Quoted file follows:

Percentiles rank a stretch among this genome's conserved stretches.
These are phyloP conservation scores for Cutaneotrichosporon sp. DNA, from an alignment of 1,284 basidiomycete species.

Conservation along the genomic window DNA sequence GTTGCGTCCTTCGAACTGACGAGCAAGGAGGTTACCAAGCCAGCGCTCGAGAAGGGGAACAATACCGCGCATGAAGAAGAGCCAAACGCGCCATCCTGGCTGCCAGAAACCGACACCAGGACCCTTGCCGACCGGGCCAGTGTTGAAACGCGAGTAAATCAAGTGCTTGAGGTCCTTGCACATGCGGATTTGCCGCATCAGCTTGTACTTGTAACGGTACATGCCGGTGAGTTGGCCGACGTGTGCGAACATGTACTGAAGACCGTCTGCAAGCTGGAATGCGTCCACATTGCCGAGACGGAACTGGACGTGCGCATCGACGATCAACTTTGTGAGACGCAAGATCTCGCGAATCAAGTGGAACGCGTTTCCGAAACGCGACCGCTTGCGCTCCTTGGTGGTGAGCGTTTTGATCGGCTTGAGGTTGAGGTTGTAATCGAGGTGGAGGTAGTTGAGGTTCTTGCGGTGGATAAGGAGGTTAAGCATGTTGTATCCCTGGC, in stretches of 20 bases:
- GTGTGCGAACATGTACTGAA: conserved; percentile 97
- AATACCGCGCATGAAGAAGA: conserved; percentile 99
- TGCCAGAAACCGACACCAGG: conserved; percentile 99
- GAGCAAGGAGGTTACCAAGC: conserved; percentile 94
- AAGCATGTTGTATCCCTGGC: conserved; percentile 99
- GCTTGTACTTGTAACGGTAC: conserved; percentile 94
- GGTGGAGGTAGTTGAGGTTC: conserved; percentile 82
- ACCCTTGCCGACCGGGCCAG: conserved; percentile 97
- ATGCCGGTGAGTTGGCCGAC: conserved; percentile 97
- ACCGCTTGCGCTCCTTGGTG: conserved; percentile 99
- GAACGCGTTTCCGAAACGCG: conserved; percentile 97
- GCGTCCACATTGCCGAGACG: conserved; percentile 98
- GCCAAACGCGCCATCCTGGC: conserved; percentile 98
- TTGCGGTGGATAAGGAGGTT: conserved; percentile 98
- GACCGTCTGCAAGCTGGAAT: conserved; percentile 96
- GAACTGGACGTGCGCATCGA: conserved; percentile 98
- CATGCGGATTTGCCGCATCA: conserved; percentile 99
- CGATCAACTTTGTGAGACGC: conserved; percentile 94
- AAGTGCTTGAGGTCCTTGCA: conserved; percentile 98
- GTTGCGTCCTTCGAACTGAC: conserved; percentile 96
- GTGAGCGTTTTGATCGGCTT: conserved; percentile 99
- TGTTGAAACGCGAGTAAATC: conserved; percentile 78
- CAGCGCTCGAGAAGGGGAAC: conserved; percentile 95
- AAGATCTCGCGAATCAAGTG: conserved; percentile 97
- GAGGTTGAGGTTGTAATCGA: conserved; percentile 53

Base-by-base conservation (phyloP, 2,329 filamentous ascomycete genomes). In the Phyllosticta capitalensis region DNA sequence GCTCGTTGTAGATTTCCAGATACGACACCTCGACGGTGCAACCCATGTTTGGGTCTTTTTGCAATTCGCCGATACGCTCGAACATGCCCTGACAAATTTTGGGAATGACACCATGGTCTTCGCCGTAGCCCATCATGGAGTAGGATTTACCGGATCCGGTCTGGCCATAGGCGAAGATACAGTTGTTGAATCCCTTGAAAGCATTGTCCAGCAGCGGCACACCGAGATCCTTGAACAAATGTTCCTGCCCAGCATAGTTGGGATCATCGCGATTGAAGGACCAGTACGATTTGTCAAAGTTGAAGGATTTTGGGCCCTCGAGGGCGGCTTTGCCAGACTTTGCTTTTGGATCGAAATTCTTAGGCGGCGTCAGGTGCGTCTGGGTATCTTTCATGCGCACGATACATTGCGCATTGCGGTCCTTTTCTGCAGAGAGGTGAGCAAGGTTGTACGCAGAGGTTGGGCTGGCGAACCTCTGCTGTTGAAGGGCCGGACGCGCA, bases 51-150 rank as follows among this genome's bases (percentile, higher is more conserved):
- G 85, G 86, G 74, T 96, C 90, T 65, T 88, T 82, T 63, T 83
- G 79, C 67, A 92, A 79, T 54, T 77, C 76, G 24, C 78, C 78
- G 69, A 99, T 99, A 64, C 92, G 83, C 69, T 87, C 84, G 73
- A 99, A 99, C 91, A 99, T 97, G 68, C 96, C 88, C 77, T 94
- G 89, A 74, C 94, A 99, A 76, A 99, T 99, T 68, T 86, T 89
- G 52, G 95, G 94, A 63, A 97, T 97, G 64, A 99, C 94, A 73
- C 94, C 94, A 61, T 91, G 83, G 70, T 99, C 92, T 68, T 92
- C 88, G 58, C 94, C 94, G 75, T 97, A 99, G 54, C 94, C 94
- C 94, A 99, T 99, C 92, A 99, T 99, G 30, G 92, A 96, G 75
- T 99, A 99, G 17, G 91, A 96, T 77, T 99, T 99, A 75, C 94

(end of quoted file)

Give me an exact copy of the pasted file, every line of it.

Percentiles rank a stretch among this genome's conserved stretches.
These are phyloP conservation scores for Cutaneotrichosporon sp. DNA, from an alignment of 1,284 basidiomycete species.

Conservation along the genomic window DNA sequence GTTGCGTCCTTCGAACTGACGAGCAAGGAGGTTACCAAGCCAGCGCTCGAGAAGGGGAACAATACCGCGCATGAAGAAGAGCCAAACGCGCCATCCTGGCTGCCAGAAACCGACACCAGGACCCTTGCCGACCGGGCCAGTGTTGAAACGCGAGTAAATCAAGTGCTTGAGGTCCTTGCACATGCGGATTTGCCGCATCAGCTTGTACTTGTAACGGTACATGCCGGTGAGTTGGCCGACGTGTGCGAACATGTACTGAAGACCGTCTGCAAGCTGGAATGCGTCCACATTGCCGAGACGGAACTGGACGTGCGCATCGACGATCAACTTTGTGAGACGCAAGATCTCGCGAATCAAGTGGAACGCGTTTCCGAAACGCGACCGCTTGCGCTCCTTGGTGGTGAGCGTTTTGATCGGCTTGAGGTTGAGGTTGTAATCGAGGTGGAGGTAGTTGAGGTTCTTGCGGTGGATAAGGAGGTTAAGCATGTTGTATCCCTGGC, in stretches of 20 bases:
- GTGTGCGAACATGTACTGAA: conserved; percentile 97
- AATACCGCGCATGAAGAAGA: conserved; percentile 99
- TGCCAGAAACCGACACCAGG: conserved; percentile 99
- GAGCAAGGAGGTTACCAAGC: conserved; percentile 94
- AAGCATGTTGTATCCCTGGC: conserved; percentile 99
- GCTTGTACTTGTAACGGTAC: conserved; percentile 94
- GGTGGAGGTAGTTGAGGTTC: conserved; percentile 82
- ACCCTTGCCGACCGGGCCAG: conserved; percentile 97
- ATGCCGGTGAGTTGGCCGAC: conserved; percentile 97
- ACCGCTTGCGCTCCTTGGTG: conserved; percentile 99
- GAACGCGTTTCCGAAACGCG: conserved; percentile 97
- GCGTCCACATTGCCGAGACG: conserved; percentile 98
- GCCAAACGCGCCATCCTGGC: conserved; percentile 98
- TTGCGGTGGATAAGGAGGTT: conserved; percentile 98
- GACCGTCTGCAAGCTGGAAT: conserved; percentile 96
- GAACTGGACGTGCGCATCGA: conserved; percentile 98
- CATGCGGATTTGCCGCATCA: conserved; percentile 99
- CGATCAACTTTGTGAGACGC: conserved; percentile 94
- AAGTGCTTGAGGTCCTTGCA: conserved; percentile 98
- GTTGCGTCCTTCGAACTGAC: conserved; percentile 96
- GTGAGCGTTTTGATCGGCTT: conserved; percentile 99
- TGTTGAAACGCGAGTAAATC: conserved; percentile 78
- CAGCGCTCGAGAAGGGGAAC: conserved; percentile 95
- AAGATCTCGCGAATCAAGTG: conserved; percentile 97
- GAGGTTGAGGTTGTAATCGA: conserved; percentile 53

Base-by-base conservation (phyloP, 2,329 filamentous ascomycete genomes). In the Phyllosticta capitalensis region DNA sequence GCTCGTTGTAGATTTCCAGATACGACACCTCGACGGTGCAACCCATGTTTGGGTCTTTTTGCAATTCGCCGATACGCTCGAACATGCCCTGACAAATTTTGGGAATGACACCATGGTCTTCGCCGTAGCCCATCATGGAGTAGGATTTACCGGATCCGGTCTGGCCATAGGCGAAGATACAGTTGTTGAATCCCTTGAAAGCATTGTCCAGCAGCGGCACACCGAGATCCTTGAACAAATGTTCCTGCCCAGCATAGTTGGGATCATCGCGATTGAAGGACCAGTACGATTTGTCAAAGTTGAAGGATTTTGGGCCCTCGAGGGCGGCTTTGCCAGACTTTGCTTTTGGATCGAAATTCTTAGGCGGCGTCAGGTGCGTCTGGGTATCTTTCATGCGCACGATACATTGCGCATTGCGGTCCTTTTCTGCAGAGAGGTGAGCAAGGTTGTACGCAGAGGTTGGGCTGGCGAACCTCTGCTGTTGAAGGGCCGGACGCGCA, bases 51-150 rank as follows among this genome's bases (percentile, higher is more conserved):
- G 85, G 86, G 74, T 96, C 90, T 65, T 88, T 82, T 63, T 83
- G 79, C 67, A 92, A 79, T 54, T 77, C 76, G 24, C 78, C 78
- G 69, A 99, T 99, A 64, C 92, G 83, C 69, T 87, C 84, G 73
- A 99, A 99, C 91, A 99, T 97, G 68, C 96, C 88, C 77, T 94
- G 89, A 74, C 94, A 99, A 76, A 99, T 99, T 68, T 86, T 89
- G 52, G 95, G 94, A 63, A 97, T 97, G 64, A 99, C 94, A 73
- C 94, C 94, A 61, T 91, G 83, G 70, T 99, C 92, T 68, T 92
- C 88, G 58, C 94, C 94, G 75, T 97, A 99, G 54, C 94, C 94
- C 94, A 99, T 99, C 92, A 99, T 99, G 30, G 92, A 96, G 75
- T 99, A 99, G 17, G 91, A 96, T 77, T 99, T 99, A 75, C 94